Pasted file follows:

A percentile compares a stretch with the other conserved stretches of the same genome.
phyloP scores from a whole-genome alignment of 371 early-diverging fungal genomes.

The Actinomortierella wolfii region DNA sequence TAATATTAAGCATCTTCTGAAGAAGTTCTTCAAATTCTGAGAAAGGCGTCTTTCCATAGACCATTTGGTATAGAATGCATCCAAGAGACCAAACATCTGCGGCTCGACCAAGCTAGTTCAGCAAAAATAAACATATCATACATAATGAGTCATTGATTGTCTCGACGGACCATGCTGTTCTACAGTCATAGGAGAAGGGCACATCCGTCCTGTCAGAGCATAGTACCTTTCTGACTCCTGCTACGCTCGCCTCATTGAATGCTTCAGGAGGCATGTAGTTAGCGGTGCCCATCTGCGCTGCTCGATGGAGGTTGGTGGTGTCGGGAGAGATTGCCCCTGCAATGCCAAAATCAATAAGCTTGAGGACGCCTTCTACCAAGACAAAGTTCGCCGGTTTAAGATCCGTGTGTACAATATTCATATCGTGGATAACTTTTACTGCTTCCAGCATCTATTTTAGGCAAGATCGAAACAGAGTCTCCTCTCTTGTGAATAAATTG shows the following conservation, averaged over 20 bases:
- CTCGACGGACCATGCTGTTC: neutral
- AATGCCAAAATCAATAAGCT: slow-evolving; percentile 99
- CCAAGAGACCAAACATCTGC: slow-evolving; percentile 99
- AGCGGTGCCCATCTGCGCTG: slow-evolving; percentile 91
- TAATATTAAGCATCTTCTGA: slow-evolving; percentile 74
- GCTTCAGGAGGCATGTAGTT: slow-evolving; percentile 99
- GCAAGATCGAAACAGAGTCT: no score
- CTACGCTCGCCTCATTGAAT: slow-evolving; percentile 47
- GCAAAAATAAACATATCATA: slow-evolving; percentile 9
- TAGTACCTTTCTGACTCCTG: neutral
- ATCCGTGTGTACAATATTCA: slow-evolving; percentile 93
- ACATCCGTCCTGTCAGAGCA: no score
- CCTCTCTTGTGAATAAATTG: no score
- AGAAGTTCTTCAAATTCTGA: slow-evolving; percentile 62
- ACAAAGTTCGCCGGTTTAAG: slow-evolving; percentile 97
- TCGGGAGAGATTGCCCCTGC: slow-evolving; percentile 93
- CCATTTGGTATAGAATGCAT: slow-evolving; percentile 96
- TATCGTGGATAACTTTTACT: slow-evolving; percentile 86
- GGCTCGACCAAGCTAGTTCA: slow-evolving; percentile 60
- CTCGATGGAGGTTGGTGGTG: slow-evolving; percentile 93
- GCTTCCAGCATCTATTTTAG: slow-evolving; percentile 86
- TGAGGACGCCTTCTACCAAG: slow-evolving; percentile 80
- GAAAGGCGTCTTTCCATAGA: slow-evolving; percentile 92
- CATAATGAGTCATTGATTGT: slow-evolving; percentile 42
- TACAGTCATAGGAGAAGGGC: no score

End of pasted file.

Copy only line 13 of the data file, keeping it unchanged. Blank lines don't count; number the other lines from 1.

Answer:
- TAGTACCTTTCTGACTCCTG: neutral